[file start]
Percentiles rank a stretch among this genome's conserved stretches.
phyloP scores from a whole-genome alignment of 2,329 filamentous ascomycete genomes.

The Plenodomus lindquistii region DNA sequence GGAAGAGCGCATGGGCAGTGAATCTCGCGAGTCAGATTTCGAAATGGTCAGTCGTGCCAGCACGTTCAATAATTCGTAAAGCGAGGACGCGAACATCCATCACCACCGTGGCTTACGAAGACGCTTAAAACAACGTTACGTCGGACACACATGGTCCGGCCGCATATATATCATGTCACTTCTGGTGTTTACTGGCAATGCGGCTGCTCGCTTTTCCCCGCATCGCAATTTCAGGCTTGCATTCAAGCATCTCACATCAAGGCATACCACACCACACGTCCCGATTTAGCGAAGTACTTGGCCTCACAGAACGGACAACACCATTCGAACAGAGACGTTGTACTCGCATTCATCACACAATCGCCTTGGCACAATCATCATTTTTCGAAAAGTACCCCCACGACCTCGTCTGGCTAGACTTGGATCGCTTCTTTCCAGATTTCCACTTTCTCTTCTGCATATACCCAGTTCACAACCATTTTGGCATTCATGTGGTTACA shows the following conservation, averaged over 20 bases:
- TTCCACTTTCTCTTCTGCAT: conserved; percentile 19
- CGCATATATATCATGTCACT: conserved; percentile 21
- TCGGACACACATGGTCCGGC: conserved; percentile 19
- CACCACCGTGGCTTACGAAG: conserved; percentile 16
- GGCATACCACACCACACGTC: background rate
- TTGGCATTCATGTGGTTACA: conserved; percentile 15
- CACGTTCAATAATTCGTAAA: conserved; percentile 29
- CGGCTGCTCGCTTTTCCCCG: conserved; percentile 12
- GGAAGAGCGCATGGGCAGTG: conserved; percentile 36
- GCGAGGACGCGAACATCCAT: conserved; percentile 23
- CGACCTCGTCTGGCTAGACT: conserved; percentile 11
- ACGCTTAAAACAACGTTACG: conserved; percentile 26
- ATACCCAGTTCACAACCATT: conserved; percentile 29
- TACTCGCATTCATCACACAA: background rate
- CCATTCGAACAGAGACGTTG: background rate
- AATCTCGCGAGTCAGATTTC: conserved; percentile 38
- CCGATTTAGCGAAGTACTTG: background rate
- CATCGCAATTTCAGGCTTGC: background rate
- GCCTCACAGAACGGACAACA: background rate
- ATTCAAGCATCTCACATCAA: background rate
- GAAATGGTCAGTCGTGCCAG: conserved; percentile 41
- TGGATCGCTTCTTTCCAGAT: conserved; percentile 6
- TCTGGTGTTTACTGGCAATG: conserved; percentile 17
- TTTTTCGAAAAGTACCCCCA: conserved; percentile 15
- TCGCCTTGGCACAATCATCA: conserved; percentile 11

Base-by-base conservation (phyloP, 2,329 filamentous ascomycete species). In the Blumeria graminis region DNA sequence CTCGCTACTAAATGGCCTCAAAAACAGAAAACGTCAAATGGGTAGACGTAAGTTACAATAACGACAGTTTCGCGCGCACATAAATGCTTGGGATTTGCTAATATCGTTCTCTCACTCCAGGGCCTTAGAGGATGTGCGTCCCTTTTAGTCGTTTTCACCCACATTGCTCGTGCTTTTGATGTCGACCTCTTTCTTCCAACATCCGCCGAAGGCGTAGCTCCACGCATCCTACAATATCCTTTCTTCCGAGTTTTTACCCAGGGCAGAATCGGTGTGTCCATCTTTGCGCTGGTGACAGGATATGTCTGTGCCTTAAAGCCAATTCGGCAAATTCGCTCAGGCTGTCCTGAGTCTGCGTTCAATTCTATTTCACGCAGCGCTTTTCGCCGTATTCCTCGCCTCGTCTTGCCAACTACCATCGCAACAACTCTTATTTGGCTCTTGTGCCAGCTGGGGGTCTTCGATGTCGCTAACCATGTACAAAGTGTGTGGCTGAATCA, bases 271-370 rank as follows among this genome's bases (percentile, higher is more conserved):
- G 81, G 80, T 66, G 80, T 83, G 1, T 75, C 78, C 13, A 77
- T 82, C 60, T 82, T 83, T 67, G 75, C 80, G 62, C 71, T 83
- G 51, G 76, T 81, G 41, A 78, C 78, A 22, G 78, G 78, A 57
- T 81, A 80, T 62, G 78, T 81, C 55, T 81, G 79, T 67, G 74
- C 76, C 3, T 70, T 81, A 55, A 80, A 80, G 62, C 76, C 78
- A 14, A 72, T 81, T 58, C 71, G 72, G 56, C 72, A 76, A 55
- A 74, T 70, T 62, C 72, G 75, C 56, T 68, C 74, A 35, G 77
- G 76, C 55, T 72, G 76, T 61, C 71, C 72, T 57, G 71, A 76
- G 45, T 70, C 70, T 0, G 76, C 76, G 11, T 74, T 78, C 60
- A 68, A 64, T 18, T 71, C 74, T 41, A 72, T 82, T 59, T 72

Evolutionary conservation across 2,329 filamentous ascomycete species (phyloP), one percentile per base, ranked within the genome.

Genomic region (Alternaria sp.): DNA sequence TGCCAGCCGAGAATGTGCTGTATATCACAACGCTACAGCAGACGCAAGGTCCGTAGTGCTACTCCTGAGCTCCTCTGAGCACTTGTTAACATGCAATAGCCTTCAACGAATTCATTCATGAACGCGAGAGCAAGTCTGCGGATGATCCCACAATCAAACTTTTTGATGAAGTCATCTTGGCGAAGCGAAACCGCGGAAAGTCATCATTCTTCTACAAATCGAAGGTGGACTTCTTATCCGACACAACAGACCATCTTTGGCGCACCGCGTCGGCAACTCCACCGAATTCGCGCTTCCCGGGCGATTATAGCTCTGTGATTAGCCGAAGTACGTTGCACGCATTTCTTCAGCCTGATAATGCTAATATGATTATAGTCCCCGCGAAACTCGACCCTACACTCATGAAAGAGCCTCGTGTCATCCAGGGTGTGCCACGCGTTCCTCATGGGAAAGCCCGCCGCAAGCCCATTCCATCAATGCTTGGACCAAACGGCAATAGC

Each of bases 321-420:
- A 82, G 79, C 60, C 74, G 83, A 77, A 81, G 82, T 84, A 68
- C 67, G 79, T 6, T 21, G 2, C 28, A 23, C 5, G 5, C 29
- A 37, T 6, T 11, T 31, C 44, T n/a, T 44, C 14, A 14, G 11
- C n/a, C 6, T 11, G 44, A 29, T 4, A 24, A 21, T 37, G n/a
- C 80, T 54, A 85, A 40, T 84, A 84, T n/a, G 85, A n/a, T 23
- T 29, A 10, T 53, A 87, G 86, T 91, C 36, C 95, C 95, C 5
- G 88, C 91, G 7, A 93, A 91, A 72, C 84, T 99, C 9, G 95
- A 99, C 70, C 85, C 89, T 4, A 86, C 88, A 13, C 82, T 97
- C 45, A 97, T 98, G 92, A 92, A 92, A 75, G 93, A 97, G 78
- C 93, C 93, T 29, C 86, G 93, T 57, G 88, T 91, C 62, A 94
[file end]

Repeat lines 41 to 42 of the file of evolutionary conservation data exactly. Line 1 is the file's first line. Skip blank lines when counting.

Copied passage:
Genomic region (Alternaria sp.): DNA sequence TGCCAGCCGAGAATGTGCTGTATATCACAACGCTACAGCAGACGCAAGGTCCGTAGTGCTACTCCTGAGCTCCTCTGAGCACTTGTTAACATGCAATAGCCTTCAACGAATTCATTCATGAACGCGAGAGCAAGTCTGCGGATGATCCCACAATCAAACTTTTTGATGAAGTCATCTTGGCGAAGCGAAACCGCGGAAAGTCATCATTCTTCTACAAATCGAAGGTGGACTTCTTATCCGACACAACAGACCATCTTTGGCGCACCGCGTCGGCAACTCCACCGAATTCGCGCTTCCCGGGCGATTATAGCTCTGTGATTAGCCGAAGTACGTTGCACGCATTTCTTCAGCCTGATAATGCTAATATGATTATAGTCCCCGCGAAACTCGACCCTACACTCATGAAAGAGCCTCGTGTCATCCAGGGTGTGCCACGCGTTCCTCATGGGAAAGCCCGCCGCAAGCCCATTCCATCAATGCTTGGACCAAACGGCAATAGC

Each of bases 321-420: